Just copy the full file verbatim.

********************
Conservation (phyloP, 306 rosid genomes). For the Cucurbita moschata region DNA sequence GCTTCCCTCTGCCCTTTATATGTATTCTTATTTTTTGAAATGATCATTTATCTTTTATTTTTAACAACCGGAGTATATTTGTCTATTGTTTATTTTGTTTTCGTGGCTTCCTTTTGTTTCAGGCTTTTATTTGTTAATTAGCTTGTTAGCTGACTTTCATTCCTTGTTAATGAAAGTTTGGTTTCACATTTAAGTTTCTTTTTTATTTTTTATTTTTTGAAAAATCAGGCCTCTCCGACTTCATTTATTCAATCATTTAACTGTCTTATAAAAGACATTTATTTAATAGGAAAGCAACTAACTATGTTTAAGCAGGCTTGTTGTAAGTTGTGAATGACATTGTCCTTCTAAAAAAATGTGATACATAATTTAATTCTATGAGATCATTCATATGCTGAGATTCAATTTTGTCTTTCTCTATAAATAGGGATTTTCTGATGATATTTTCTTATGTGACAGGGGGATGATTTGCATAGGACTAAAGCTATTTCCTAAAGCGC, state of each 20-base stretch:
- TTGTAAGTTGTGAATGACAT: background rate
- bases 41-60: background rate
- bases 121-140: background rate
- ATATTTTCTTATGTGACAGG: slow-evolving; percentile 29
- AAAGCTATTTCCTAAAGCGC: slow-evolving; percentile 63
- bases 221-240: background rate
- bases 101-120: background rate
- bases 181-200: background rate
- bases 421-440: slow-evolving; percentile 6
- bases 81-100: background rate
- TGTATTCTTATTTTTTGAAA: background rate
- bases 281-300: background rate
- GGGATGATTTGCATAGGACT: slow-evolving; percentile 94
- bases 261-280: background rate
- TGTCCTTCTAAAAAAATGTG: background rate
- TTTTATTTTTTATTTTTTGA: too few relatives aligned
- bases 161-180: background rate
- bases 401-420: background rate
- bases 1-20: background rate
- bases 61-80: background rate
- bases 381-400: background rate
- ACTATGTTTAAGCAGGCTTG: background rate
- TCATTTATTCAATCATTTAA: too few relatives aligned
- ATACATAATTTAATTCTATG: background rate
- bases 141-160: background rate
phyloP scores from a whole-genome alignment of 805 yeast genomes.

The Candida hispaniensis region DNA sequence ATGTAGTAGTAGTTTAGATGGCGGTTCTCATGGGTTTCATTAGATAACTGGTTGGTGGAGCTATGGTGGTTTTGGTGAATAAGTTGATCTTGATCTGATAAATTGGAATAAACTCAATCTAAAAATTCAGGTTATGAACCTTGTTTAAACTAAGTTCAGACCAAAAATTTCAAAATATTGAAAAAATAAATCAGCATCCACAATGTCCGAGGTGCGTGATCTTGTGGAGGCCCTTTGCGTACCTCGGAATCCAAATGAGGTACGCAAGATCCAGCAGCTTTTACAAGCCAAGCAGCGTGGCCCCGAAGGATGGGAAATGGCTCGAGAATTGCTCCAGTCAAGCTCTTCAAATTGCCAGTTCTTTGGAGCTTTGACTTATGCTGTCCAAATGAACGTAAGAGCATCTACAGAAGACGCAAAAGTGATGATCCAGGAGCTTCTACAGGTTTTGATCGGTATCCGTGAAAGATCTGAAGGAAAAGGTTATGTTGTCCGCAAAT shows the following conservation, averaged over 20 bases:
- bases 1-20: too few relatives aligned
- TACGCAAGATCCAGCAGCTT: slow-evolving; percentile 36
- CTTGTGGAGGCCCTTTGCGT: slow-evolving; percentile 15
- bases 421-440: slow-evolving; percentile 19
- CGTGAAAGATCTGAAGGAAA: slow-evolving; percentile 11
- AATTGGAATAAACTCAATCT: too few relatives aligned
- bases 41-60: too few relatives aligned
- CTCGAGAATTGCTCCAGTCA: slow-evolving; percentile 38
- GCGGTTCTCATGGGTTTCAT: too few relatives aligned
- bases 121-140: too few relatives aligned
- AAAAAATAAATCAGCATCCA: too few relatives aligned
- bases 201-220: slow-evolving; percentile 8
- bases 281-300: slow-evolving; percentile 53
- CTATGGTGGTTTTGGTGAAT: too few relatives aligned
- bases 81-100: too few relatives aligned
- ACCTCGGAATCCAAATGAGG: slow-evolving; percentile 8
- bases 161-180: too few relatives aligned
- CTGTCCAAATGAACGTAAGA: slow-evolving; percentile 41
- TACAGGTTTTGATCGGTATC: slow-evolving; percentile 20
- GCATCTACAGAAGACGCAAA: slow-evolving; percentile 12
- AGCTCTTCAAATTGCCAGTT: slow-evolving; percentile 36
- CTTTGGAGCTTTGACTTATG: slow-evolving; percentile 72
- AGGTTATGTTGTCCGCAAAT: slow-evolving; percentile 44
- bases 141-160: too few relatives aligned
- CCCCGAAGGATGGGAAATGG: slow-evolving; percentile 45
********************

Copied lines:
Conservation (phyloP, 306 rosid genomes). For the Cucurbita moschata region DNA sequence GCTTCCCTCTGCCCTTTATATGTATTCTTATTTTTTGAAATGATCATTTATCTTTTATTTTTAACAACCGGAGTATATTTGTCTATTGTTTATTTTGTTTTCGTGGCTTCCTTTTGTTTCAGGCTTTTATTTGTTAATTAGCTTGTTAGCTGACTTTCATTCCTTGTTAATGAAAGTTTGGTTTCACATTTAAGTTTCTTTTTTATTTTTTATTTTTTGAAAAATCAGGCCTCTCCGACTTCATTTATTCAATCATTTAACTGTCTTATAAAAGACATTTATTTAATAGGAAAGCAACTAACTATGTTTAAGCAGGCTTGTTGTAAGTTGTGAATGACATTGTCCTTCTAAAAAAATGTGATACATAATTTAATTCTATGAGATCATTCATATGCTGAGATTCAATTTTGTCTTTCTCTATAAATAGGGATTTTCTGATGATATTTTCTTATGTGACAGGGGGATGATTTGCATAGGACTAAAGCTATTTCCTAAAGCGC, state of each 20-base stretch:
- TTGTAAGTTGTGAATGACAT: background rate
- bases 41-60: background rate
- bases 121-140: background rate
- ATATTTTCTTATGTGACAGG: slow-evolving; percentile 29
- AAAGCTATTTCCTAAAGCGC: slow-evolving; percentile 63
- bases 221-240: background rate
- bases 101-120: background rate
- bases 181-200: background rate
- bases 421-440: slow-evolving; percentile 6
- bases 81-100: background rate
- TGTATTCTTATTTTTTGAAA: background rate
- bases 281-300: background rate
- GGGATGATTTGCATAGGACT: slow-evolving; percentile 94
- bases 261-280: background rate
- TGTCCTTCTAAAAAAATGTG: background rate
- TTTTATTTTTTATTTTTTGA: too few relatives aligned
- bases 161-180: background rate
- bases 401-420: background rate
- bases 1-20: background rate
- bases 61-80: background rate
- bases 381-400: background rate
- ACTATGTTTAAGCAGGCTTG: background rate
- TCATTTATTCAATCATTTAA: too few relatives aligned
- ATACATAATTTAATTCTATG: background rate
- bases 141-160: background rate
phyloP scores from a whole-genome alignment of 805 yeast genomes.

The Candida hispaniensis region DNA sequence ATGTAGTAGTAGTTTAGATGGCGGTTCTCATGGGTTTCATTAGATAACTGGTTGGTGGAGCTATGGTGGTTTTGGTGAATAAGTTGATCTTGATCTGATAAATTGGAATAAACTCAATCTAAAAATTCAGGTTATGAACCTTGTTTAAACTAAGTTCAGACCAAAAATTTCAAAATATTGAAAAAATAAATCAGCATCCACAATGTCCGAGGTGCGTGATCTTGTGGAGGCCCTTTGCGTACCTCGGAATCCAAATGAGGTACGCAAGATCCAGCAGCTTTTACAAGCCAAGCAGCGTGGCCCCGAAGGATGGGAAATGGCTCGAGAATTGCTCCAGTCAAGCTCTTCAAATTGCCAGTTCTTTGGAGCTTTGACTTATGCTGTCCAAATGAACGTAAGAGCATCTACAGAAGACGCAAAAGTGATGATCCAGGAGCTTCTACAGGTTTTGATCGGTATCCGTGAAAGATCTGAAGGAAAAGGTTATGTTGTCCGCAAAT shows the following conservation, averaged over 20 bases:
- bases 1-20: too few relatives aligned
- TACGCAAGATCCAGCAGCTT: slow-evolving; percentile 36
- CTTGTGGAGGCCCTTTGCGT: slow-evolving; percentile 15
- bases 421-440: slow-evolving; percentile 19
- CGTGAAAGATCTGAAGGAAA: slow-evolving; percentile 11
- AATTGGAATAAACTCAATCT: too few relatives aligned
- bases 41-60: too few relatives aligned
- CTCGAGAATTGCTCCAGTCA: slow-evolving; percentile 38
- GCGGTTCTCATGGGTTTCAT: too few relatives aligned
- bases 121-140: too few relatives aligned
- AAAAAATAAATCAGCATCCA: too few relatives aligned
- bases 201-220: slow-evolving; percentile 8
- bases 281-300: slow-evolving; percentile 53
- CTATGGTGGTTTTGGTGAAT: too few relatives aligned
- bases 81-100: too few relatives aligned
- ACCTCGGAATCCAAATGAGG: slow-evolving; percentile 8
- bases 161-180: too few relatives aligned
- CTGTCCAAATGAACGTAAGA: slow-evolving; percentile 41
- TACAGGTTTTGATCGGTATC: slow-evolving; percentile 20
- GCATCTACAGAAGACGCAAA: slow-evolving; percentile 12
- AGCTCTTCAAATTGCCAGTT: slow-evolving; percentile 36
- CTTTGGAGCTTTGACTTATG: slow-evolving; percentile 72
- AGGTTATGTTGTCCGCAAAT: slow-evolving; percentile 44
- bases 141-160: too few relatives aligned
- CCCCGAAGGATGGGAAATGG: slow-evolving; percentile 45